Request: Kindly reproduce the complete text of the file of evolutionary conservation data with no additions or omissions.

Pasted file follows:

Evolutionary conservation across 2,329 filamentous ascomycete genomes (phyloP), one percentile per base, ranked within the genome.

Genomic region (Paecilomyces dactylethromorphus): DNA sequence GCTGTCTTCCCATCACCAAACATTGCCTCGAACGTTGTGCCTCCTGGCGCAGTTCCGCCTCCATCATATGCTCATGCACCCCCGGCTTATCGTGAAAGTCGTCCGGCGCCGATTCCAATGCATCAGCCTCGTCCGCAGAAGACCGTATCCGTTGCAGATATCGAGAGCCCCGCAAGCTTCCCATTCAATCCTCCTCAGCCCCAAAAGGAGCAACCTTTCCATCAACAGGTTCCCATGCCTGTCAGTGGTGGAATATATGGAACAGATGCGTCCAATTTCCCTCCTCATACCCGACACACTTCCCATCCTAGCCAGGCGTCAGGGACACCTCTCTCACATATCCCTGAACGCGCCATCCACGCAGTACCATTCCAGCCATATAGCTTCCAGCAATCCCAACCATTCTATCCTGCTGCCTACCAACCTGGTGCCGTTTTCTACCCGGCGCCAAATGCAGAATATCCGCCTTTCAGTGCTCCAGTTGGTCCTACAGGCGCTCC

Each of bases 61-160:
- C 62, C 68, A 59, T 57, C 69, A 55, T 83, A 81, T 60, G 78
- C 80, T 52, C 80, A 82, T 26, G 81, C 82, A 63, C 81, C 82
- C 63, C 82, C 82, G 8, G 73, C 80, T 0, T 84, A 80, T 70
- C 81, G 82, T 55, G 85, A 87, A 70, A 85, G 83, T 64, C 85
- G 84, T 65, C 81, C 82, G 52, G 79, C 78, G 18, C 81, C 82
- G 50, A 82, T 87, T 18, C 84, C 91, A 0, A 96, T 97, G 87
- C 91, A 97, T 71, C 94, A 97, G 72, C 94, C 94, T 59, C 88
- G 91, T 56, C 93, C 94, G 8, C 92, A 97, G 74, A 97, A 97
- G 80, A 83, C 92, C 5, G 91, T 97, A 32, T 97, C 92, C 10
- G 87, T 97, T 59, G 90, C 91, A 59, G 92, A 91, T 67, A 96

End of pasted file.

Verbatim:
Evolutionary conservation across 2,329 filamentous ascomycete genomes (phyloP), one percentile per base, ranked within the genome.

Genomic region (Paecilomyces dactylethromorphus): DNA sequence GCTGTCTTCCCATCACCAAACATTGCCTCGAACGTTGTGCCTCCTGGCGCAGTTCCGCCTCCATCATATGCTCATGCACCCCCGGCTTATCGTGAAAGTCGTCCGGCGCCGATTCCAATGCATCAGCCTCGTCCGCAGAAGACCGTATCCGTTGCAGATATCGAGAGCCCCGCAAGCTTCCCATTCAATCCTCCTCAGCCCCAAAAGGAGCAACCTTTCCATCAACAGGTTCCCATGCCTGTCAGTGGTGGAATATATGGAACAGATGCGTCCAATTTCCCTCCTCATACCCGACACACTTCCCATCCTAGCCAGGCGTCAGGGACACCTCTCTCACATATCCCTGAACGCGCCATCCACGCAGTACCATTCCAGCCATATAGCTTCCAGCAATCCCAACCATTCTATCCTGCTGCCTACCAACCTGGTGCCGTTTTCTACCCGGCGCCAAATGCAGAATATCCGCCTTTCAGTGCTCCAGTTGGTCCTACAGGCGCTCC

Each of bases 61-160:
- C 62, C 68, A 59, T 57, C 69, A 55, T 83, A 81, T 60, G 78
- C 80, T 52, C 80, A 82, T 26, G 81, C 82, A 63, C 81, C 82
- C 63, C 82, C 82, G 8, G 73, C 80, T 0, T 84, A 80, T 70
- C 81, G 82, T 55, G 85, A 87, A 70, A 85, G 83, T 64, C 85
- G 84, T 65, C 81, C 82, G 52, G 79, C 78, G 18, C 81, C 82
- G 50, A 82, T 87, T 18, C 84, C 91, A 0, A 96, T 97, G 87
- C 91, A 97, T 71, C 94, A 97, G 72, C 94, C 94, T 59, C 88
- G 91, T 56, C 93, C 94, G 8, C 92, A 97, G 74, A 97, A 97
- G 80, A 83, C 92, C 5, G 91, T 97, A 32, T 97, C 92, C 10
- G 87, T 97, T 59, G 90, C 91, A 59, G 92, A 91, T 67, A 96